The wiki ecosystem represents the culture of using wikis to collaboratively develop content and context for small and large groups on many topics both specific and general. The first wiki was created by Ward Cunningham and friends toward the end of the Twentieth Century. Since then, the use of wikis has catalyzed the development of large bodies of Internet content through massive collaboration and self-organization within communities of interest and practice.
Ward Cunningham and co-author Bo Leuf, in their book The Wiki Way: Quick Collaboration on the Web, described the essence of the Wiki concept as follows:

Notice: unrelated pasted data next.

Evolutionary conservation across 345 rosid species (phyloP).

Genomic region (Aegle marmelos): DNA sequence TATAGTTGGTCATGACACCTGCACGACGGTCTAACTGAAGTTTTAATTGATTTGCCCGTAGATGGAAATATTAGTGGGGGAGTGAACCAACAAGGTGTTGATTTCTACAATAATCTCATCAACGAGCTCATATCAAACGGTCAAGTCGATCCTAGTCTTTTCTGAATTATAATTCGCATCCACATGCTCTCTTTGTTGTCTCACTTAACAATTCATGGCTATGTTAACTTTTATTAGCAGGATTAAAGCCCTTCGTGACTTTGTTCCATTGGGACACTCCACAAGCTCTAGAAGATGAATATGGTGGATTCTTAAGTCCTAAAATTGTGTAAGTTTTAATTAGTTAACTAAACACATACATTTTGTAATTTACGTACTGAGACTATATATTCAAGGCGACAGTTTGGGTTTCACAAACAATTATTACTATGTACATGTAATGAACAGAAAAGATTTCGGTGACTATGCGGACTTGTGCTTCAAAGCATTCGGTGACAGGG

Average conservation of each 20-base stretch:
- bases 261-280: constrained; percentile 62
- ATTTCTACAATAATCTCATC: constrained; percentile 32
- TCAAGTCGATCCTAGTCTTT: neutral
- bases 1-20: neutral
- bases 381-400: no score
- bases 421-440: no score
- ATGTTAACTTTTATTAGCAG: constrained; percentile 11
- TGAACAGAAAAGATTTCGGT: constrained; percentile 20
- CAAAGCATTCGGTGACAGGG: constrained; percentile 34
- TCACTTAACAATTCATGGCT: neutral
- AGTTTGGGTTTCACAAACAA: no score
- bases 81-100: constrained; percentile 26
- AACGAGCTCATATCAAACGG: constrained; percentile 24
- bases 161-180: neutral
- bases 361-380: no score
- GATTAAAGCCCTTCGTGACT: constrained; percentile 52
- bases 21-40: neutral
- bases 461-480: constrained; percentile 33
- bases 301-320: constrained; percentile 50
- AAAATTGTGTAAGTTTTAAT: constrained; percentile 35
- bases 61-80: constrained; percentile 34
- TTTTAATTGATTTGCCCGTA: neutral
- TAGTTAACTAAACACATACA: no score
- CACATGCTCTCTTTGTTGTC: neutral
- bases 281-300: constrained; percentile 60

A wiki invites all users to edit any page or to create new pages within the wiki Web site, using only a plain-vanilla Web browser without any extra add-ons.
Wiki promotes meaningful topic associations between different pages by making page link creation almost intuitively easy and showing whether an intended target page exists or not.
A wiki is not a carefully crafted site for casual visitors. Instead, it seeks to involve the visitor in an ongoing process of creation and collaboration that constantly changes the Web site landscape.
A wiki enables communities to write documents collaboratively, using a simple markup language and a web browser. A single page in a wiki website is referred to as a “wiki page”, while the entire collection of pages, which are usually well interconnected by hyperlinks, is “the wiki”. A wiki is essentially a database for creating, browsing, and searching through information. A wiki allows for non-linear, evolving, complex and networked text, argument and interaction.